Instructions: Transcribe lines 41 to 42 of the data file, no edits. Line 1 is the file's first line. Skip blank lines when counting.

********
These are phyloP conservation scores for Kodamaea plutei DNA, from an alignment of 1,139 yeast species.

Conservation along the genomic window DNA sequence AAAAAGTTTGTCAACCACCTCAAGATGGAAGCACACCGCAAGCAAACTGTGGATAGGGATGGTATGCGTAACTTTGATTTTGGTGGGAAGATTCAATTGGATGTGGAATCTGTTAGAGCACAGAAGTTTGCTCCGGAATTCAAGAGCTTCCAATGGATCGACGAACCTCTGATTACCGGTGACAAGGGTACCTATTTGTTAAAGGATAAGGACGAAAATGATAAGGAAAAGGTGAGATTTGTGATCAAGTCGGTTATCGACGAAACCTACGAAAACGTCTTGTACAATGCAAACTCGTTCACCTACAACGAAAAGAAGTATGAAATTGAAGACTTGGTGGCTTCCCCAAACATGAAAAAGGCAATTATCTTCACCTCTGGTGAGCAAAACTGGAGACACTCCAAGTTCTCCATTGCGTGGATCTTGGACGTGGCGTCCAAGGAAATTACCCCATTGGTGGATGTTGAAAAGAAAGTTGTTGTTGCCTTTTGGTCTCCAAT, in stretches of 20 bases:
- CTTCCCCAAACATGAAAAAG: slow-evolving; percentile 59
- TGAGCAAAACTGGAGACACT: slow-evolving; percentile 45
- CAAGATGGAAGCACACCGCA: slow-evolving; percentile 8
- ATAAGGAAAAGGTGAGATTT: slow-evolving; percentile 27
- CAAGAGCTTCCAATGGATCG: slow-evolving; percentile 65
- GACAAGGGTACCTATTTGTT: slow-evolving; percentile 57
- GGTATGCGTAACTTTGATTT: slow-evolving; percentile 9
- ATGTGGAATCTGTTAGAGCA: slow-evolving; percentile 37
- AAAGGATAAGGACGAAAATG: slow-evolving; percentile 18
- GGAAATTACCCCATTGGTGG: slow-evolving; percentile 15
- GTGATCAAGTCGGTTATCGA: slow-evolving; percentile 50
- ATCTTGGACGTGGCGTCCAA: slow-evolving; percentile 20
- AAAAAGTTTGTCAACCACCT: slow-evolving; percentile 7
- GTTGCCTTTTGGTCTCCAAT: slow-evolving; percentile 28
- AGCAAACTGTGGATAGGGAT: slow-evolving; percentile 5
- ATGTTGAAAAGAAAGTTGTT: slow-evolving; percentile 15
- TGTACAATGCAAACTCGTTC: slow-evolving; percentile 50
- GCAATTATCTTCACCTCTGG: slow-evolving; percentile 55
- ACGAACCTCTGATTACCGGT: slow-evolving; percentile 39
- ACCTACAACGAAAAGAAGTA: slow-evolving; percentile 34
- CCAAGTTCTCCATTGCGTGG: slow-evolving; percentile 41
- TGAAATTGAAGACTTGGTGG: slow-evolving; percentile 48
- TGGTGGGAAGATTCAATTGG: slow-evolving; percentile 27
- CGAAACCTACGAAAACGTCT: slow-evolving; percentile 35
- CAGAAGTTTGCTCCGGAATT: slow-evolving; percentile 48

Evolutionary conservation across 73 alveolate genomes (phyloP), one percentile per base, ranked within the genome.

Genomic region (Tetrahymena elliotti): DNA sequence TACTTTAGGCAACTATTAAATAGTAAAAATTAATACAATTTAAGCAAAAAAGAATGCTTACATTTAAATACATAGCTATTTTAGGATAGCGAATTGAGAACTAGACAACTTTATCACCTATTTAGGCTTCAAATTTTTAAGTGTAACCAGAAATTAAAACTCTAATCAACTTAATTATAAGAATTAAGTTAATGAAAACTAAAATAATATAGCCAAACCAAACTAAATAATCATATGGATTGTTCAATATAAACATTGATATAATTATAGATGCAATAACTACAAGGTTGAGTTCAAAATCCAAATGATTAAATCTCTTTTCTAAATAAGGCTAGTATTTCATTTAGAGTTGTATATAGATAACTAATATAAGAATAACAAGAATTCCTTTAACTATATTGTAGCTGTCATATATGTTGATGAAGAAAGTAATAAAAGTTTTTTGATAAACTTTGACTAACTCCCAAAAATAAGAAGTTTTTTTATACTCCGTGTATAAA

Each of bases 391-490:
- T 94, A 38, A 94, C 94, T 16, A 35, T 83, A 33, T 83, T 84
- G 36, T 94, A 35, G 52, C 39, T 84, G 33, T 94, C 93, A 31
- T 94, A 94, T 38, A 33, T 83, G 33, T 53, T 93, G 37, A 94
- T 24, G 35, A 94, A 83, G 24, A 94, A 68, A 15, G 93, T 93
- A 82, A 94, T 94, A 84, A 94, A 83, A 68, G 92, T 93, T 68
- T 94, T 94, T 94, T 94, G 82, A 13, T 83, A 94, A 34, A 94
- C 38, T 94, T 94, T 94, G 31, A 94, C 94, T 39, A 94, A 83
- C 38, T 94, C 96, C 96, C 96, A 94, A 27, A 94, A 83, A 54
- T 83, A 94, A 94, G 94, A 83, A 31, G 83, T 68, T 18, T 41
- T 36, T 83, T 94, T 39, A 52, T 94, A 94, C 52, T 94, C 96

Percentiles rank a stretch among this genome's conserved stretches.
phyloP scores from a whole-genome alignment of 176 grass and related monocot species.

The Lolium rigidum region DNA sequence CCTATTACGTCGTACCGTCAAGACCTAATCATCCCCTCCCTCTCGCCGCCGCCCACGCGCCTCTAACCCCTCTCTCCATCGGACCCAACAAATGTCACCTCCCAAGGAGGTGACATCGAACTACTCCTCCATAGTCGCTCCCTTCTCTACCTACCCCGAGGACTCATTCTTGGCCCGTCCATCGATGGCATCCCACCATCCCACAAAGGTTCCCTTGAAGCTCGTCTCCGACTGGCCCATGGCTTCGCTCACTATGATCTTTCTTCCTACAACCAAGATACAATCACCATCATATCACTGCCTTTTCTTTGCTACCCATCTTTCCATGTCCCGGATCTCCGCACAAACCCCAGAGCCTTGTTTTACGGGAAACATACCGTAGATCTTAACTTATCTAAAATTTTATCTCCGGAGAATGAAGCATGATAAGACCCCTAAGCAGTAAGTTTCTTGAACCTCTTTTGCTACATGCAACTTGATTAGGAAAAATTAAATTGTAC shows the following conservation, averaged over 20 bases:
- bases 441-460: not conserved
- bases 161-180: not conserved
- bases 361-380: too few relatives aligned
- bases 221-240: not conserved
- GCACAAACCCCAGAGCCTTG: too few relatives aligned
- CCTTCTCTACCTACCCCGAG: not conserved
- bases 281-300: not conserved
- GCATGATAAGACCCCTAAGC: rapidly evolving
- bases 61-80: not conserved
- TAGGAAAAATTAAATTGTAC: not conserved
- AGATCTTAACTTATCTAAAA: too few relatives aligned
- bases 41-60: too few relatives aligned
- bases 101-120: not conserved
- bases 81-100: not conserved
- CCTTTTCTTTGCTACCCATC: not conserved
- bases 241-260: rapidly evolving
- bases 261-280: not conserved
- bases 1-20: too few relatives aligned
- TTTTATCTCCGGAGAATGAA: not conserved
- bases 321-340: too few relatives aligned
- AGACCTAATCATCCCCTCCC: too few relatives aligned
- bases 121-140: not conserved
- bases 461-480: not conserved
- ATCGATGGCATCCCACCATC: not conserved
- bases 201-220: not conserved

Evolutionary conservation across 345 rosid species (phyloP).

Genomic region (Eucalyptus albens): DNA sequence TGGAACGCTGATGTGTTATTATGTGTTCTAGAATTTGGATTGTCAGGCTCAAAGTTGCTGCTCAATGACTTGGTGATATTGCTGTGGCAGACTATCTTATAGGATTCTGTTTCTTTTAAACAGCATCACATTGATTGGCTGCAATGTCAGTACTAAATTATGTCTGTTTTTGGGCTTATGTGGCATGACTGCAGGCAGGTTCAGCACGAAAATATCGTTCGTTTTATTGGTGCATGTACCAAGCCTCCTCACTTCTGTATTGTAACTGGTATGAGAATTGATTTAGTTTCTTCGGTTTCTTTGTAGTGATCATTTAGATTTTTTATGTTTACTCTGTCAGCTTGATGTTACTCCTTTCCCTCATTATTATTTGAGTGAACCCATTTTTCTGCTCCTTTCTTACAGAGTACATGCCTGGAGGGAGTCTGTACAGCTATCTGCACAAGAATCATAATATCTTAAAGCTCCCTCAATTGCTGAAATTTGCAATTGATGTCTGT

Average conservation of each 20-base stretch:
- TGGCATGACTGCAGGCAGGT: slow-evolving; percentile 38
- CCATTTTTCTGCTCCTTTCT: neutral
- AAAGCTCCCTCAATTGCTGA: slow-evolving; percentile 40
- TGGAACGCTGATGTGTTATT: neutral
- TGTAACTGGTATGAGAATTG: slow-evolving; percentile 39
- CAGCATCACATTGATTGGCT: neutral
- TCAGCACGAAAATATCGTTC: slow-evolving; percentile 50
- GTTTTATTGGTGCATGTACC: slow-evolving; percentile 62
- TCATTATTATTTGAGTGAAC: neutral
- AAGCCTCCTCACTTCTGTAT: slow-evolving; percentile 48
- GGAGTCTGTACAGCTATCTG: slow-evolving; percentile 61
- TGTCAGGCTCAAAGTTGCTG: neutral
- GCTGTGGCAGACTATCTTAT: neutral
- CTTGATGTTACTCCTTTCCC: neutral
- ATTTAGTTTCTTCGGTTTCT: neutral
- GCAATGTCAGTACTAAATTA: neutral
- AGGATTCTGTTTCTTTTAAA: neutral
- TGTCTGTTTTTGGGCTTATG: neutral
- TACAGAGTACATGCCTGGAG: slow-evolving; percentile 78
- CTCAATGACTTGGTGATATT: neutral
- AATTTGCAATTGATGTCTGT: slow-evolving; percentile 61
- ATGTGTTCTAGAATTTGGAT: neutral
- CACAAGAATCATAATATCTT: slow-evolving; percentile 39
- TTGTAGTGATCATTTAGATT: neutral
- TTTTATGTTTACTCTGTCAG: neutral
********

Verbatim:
Percentiles rank a stretch among this genome's conserved stretches.
phyloP scores from a whole-genome alignment of 176 grass and related monocot species.